The procedure for the “opt-out” method is started by the municipality first adopting an ordinance providing for a referendum to allow voters to decide if the municipality should have authority to arrange for the supply of electricity for its residential and small commercial retail customers.  If the referendum passes, the municipality can then adopt an ordinance providing for the aggregation of residential and small commercial retail electric loads within the municipality, soliciting bids and entering into service agreements to facilitate the purchase of electricity for all residences and small commercial users (other than those that have provided an “opt-out” notice to the municipality).

The first opportunity for this referendum question to be submitted is at the general primary election to be held on March 20, 2012.  In order for the municipality to have that referendum question presented to the voters on March 20, 2012, the municipality must adopt the ordinance and the municipal clerk must certify the question to the County no later than January 12, 2012.

Approval of the question at referendum merely vests the municipality with authority to negotiate and enter into service agreements for electric providers on behalf of its residents – it does not provide the obligation.  Thus, there is no downside to the municipality.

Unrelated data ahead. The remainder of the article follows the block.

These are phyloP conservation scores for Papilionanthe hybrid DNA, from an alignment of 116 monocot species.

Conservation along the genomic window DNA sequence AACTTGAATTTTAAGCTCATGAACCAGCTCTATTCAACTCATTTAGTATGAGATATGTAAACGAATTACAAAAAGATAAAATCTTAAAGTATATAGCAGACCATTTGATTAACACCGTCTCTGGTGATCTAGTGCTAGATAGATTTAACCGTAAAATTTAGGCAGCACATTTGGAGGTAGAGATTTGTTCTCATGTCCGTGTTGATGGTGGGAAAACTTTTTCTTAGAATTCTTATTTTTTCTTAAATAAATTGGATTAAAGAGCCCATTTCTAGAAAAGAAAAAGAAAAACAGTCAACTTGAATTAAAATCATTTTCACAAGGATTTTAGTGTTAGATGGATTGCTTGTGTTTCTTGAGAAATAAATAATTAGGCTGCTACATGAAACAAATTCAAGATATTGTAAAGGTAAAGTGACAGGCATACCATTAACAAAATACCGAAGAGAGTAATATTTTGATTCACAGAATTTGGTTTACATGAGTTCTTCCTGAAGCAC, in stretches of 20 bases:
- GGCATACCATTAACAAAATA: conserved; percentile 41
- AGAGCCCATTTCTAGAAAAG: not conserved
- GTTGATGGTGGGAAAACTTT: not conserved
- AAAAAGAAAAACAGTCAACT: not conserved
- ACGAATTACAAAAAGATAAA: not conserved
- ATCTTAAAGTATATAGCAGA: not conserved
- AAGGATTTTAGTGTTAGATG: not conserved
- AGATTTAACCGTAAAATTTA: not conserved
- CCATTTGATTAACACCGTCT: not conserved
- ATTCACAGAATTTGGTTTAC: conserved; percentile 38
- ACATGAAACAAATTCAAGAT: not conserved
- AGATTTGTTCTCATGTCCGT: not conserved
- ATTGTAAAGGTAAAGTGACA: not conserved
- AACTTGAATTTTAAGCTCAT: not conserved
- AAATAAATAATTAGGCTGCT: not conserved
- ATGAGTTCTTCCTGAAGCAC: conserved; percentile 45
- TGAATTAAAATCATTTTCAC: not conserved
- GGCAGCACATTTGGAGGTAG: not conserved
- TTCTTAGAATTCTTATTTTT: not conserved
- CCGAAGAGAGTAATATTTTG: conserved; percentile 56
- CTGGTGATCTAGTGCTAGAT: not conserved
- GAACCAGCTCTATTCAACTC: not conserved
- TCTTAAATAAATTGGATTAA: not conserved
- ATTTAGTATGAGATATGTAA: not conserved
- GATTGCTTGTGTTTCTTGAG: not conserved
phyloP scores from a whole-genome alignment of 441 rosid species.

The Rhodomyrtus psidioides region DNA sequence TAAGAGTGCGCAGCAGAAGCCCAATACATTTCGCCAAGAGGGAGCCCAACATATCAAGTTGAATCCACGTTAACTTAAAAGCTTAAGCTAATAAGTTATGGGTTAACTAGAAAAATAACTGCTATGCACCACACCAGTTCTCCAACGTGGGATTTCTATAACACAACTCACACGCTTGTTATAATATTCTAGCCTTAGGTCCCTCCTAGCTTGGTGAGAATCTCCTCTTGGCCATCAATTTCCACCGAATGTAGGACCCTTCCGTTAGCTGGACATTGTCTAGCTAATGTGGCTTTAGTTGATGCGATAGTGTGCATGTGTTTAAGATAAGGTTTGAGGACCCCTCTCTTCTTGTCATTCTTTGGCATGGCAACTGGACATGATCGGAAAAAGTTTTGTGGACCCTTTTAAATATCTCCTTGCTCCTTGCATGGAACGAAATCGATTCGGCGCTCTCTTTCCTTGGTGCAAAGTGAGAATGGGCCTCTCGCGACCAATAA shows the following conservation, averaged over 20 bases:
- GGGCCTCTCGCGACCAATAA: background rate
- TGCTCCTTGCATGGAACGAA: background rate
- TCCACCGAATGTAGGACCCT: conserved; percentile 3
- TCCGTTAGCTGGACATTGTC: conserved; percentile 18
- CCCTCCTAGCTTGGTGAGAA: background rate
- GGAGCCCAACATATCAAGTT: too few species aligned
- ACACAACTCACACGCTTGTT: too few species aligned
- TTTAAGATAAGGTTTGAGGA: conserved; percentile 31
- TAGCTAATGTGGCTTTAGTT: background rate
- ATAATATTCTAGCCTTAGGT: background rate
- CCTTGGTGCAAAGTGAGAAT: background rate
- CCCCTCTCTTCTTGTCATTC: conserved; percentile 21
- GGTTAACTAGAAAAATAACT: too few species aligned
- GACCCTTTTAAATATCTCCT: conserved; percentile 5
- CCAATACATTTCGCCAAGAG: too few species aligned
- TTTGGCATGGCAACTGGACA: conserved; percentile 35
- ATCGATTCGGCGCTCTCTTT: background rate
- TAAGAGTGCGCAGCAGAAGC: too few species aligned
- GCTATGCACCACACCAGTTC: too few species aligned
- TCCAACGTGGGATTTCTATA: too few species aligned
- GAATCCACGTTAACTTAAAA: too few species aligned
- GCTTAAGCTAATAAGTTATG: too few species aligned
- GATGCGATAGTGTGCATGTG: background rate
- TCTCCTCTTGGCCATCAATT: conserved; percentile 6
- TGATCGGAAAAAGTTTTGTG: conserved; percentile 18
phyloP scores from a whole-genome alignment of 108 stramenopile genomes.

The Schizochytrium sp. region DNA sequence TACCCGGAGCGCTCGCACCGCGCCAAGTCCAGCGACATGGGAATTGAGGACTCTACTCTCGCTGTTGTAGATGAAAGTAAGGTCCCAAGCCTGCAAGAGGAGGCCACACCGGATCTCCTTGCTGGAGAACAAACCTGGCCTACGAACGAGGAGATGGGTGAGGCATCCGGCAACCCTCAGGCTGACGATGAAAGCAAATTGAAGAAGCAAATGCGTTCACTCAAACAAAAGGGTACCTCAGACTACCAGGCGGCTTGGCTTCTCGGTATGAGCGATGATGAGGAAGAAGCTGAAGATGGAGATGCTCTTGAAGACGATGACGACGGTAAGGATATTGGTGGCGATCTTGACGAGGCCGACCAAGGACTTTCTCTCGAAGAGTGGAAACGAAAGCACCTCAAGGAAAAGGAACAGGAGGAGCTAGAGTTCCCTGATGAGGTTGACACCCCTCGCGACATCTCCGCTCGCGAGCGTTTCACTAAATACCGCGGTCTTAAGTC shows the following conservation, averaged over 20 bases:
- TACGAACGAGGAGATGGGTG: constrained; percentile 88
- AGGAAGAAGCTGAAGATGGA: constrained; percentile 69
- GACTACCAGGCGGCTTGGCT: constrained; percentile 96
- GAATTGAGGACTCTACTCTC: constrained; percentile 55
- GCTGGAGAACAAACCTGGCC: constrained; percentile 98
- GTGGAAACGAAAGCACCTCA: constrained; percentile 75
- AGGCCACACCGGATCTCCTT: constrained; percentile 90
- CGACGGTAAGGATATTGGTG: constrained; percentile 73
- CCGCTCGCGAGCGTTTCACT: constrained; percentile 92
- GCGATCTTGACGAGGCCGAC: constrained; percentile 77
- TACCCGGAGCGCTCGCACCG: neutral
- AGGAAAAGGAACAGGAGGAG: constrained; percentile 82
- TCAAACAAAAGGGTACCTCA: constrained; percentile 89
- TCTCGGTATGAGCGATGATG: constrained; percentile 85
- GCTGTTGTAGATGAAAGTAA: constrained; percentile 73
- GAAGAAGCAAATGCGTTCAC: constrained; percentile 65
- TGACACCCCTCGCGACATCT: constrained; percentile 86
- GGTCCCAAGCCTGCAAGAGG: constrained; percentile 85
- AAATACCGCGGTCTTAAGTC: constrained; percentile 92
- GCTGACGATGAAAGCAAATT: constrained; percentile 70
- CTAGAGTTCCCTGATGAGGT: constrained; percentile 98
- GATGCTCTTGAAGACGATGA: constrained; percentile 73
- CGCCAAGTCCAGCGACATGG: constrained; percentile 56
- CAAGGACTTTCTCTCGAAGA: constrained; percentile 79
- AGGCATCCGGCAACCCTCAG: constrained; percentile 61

Regardless of the method (“opt-in” or “opt-out”) if the municipality wishes to utilize electric aggregation, it must adopt a plan of operation and governance for the aggregation program.  The Act specifies that this is done with assistance from the Illinois Power Agency.  Before adopting such a plan, the municipality is required to hold at least two public hearings on the plan.  Any aggregation plan must (i) provide for universal access to all applicable residential customers (no discrimination); (ii) describe demand management and energy efficiency services to be provided; and (iii) meet such other requirements as are established by law.  With that plan in place, the municipality then can solicit bids for electricity and other related services.

If the municipality is utilizing the “opt-in” method, then, within 60 days after receiving the bids, the municipality must allow residential and small commercial users to commit to the terms and conditions of the bid selected by the municipality.

If the municipality is utilizing the “opt-out” method, then it is the duty of the chosen electric supplier to notify the residential and small commercial users that they have the right to “opt-out.”  This notification must state all charges and include a full disclosure of the cost to obtain electric service.

Many municipalities lack the expertise or staff to handle the aggregation process on their own.  Additionally, the bigger the “pool” the greater bargaining power.  Accordingly, it may be prudent for the municipality to consider retaining a consultant.  The consultant should work closely with the municipal staff and legal counsel to provide assistance in analyzing load data, facilitating the bidding process, negotiating agreements with suppliers and, if chosen prior to the referendum question, educating the voters on the referendum.

Municipal Electric Aggregation provides an opportunity to benefit the residents and small commercial users of your municipality by providing an opportunity for savings with little cost to the municipality (assuming the right consultant).